Warren disappointed but ready to help bullpen

Warren disappointed but ready to help bullpen

ANAHEIM -- The numbers never seemed to add up in Adam Warren's favor for a season-long stint in the rotation, and though the Yankees' right-hander was displeased by the decision to move him back to the bullpen, he was not surprised when manager Joe Girardi sat him down for the explanation.

Warren made 14 starts for New York after winning a rotation job in the spring, proving himself to be among the club's more reliable hurlers. Yet, for a variety of reasons, Girardi determined that Warren's services are now needed more in relief, a role that he has also filled with success.

"I was a little frustrated at first, because I want to be a starter. But I understood," Warren said before Tuesday's matchup with the Angels at Angel Stadium. "They sat down and talked to me about it, explained it. I understood where they were coming from. I told them I'm not going to be unhappy in the bullpen."

Warren, 27, was 5-5 with a 3.59 ERA this season, and said that Girardi told him on Monday that he would not be making Wednesday's start against the Angels, as was initially announced. Nathan Eovaldi will make that start instead, and Warren is available to pitch in relief immediately.

"We've looked at a lot of different things, innings being one," Girardi said. "He's done it in the bullpen and been really successful. He's really the only one in the rotation that's done that. It's a tough decision because he's pitched so well, but it's what we need to do."

Warren should be able to assist an area of the team that was viewed as a strength coming into the year, but has taken some hits recently, most notably the loss of closer Andrew Miller to injury. Girardi said that he could use Warren anywhere from the sixth inning to the ninth to take some of the strain off Dellin Betances, Justin Wilson and Chasen Shreve.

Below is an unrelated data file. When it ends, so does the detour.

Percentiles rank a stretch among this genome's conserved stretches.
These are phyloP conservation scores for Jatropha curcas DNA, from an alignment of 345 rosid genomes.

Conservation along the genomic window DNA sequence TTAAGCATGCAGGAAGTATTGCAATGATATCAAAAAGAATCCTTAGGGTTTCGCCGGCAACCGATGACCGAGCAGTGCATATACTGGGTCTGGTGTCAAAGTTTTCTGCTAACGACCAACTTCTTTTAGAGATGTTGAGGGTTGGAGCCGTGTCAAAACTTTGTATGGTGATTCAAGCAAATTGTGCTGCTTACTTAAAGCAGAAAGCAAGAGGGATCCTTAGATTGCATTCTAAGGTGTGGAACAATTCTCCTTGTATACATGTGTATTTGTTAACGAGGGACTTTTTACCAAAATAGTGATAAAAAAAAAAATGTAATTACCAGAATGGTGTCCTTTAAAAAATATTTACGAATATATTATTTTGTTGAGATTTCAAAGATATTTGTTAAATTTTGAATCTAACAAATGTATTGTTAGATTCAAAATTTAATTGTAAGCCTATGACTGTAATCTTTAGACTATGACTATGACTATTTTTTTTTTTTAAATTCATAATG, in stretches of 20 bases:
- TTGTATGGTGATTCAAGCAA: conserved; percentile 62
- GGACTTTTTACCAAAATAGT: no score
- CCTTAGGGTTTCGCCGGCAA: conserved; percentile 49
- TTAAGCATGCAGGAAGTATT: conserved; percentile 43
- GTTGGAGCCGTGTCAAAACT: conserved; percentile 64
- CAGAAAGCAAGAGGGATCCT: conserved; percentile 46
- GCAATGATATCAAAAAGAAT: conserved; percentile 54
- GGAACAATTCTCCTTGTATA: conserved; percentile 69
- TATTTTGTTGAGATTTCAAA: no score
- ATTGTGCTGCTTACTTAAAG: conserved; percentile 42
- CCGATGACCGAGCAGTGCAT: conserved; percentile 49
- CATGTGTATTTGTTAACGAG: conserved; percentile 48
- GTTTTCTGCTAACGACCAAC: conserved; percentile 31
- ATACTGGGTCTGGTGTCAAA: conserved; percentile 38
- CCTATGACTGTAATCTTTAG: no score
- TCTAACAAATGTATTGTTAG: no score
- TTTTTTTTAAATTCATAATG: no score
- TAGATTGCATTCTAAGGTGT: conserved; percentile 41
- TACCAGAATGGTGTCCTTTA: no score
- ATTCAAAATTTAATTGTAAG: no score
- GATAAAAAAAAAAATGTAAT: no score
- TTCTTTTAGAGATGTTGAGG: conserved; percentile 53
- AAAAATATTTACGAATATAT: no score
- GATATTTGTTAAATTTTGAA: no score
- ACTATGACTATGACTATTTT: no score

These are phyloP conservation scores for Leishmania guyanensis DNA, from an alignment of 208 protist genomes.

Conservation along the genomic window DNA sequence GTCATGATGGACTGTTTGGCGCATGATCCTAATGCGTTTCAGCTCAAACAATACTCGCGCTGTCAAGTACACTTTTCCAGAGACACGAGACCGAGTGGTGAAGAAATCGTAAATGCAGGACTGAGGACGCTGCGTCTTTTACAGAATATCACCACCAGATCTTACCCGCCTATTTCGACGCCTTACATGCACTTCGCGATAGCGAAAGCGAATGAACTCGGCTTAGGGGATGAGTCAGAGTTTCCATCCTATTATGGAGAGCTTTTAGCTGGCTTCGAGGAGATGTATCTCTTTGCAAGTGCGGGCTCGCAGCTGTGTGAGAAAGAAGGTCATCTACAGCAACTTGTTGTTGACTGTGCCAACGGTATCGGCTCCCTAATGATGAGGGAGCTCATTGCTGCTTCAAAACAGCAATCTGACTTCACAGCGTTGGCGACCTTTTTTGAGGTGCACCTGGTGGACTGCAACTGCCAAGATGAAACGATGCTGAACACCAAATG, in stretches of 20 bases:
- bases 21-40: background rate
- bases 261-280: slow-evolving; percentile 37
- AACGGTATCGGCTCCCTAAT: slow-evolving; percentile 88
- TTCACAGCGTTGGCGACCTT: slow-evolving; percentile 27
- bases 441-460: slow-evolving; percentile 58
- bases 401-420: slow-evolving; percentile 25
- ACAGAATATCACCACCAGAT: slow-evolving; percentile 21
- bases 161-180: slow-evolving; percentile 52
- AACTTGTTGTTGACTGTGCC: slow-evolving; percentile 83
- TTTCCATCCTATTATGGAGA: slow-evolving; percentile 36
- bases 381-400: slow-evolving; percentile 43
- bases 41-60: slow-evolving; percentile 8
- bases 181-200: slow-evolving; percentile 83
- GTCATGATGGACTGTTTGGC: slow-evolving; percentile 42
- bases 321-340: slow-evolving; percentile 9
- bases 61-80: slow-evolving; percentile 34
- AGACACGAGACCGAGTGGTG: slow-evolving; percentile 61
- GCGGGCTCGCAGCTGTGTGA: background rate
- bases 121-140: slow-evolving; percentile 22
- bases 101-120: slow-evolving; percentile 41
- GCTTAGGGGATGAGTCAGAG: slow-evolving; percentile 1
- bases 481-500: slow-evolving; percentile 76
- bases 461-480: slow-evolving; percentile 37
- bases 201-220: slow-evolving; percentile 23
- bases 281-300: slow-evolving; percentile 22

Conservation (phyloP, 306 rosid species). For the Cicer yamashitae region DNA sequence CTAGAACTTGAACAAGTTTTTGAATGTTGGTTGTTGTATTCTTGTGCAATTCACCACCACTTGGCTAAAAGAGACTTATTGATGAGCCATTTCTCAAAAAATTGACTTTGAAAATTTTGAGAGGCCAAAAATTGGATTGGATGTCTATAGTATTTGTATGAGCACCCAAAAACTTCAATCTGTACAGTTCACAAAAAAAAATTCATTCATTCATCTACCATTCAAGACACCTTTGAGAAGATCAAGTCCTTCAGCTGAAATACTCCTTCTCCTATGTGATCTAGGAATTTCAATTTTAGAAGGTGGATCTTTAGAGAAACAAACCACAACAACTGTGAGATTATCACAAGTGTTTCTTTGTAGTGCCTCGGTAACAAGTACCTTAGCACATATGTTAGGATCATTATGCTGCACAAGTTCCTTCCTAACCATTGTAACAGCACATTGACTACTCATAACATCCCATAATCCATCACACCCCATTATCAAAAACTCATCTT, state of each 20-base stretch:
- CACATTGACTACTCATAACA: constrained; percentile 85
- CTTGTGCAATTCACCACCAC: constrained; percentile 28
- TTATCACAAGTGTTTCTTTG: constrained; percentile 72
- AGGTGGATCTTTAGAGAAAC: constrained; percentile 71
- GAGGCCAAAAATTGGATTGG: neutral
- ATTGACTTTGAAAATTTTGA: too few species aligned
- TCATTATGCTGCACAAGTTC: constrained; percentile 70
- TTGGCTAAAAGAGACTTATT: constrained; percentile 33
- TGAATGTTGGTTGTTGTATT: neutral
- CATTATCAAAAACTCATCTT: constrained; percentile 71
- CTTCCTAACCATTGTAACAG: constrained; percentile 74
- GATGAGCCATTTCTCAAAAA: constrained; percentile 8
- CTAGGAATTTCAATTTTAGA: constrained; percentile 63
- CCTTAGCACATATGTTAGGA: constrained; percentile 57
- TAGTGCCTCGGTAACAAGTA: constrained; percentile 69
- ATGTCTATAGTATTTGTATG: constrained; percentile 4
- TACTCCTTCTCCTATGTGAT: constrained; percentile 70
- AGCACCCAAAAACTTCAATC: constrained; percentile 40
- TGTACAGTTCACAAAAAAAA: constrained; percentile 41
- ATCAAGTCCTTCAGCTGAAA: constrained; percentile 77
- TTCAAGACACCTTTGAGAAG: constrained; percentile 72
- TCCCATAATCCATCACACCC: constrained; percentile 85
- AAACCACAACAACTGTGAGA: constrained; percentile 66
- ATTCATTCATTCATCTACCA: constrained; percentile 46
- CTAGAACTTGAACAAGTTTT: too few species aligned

"Those guys have worked pretty hard here lately and they have a ton of games already, and it's only halfway," Warren said. "If I can take some of the workload off of them, that's kind of the goal. Give them another right-hander to help out."

Part of the Yankees' thinking was that Warren had already thrown 82 2/3 innings, his most in a Major League season and his highest total since tossing 152 2/3 frames at Triple-A in 2012. The Yanks say they do not have an innings limit on Warren, but he was on pace to exceed 180 innings, which wasn't going to fly.

"It's still a little frustrating," Warren said. "I feel like I've gotten into a little bit of a groove. I understand where they're coming from and that they mean well by it."

The decision means that the Yankees' rotation will be comprised of Masahiro Tanaka, Michael Pineda, Eovaldi, Ivan Nova and CC Sabathia, who fell to 3-8 with a 5.59 ERA after losing to the Angels on Monday.

Girardi said that the Yankees never considered removing Sabathia from the rotation; Sabathia is owed $23 million this season and $25 million next, ensuring that he will have opportunities to work out his issues.

"That's what we've counted on him to do," Girardi said. "He threw a decent game last night and he's had some good games. I know the ERA is in the fives, but could CC have six, seven wins? I think so. And maybe we're not talking about it as much if in some of these games he had some run support."

Girardi said that it is possible the Yankees could call on Warren again as a starter this season. Warren said that he still sees himself in that role, and hopes that the Yankees will give him the opportunity in the future.

"I really enjoyed the pitching aspect of being a starter this year, going through hitters two or three times, the mindset of pitching and thinking through the game," Warren said. "That's something I still consider myself as."

Bryan Hoch is a reporter for MLB.com. Follow him on Twitter @bryanhoch, on Facebook and read his MLBlog, Bombers Beat. This story was not subject to the approval of Major League Baseball or its clubs.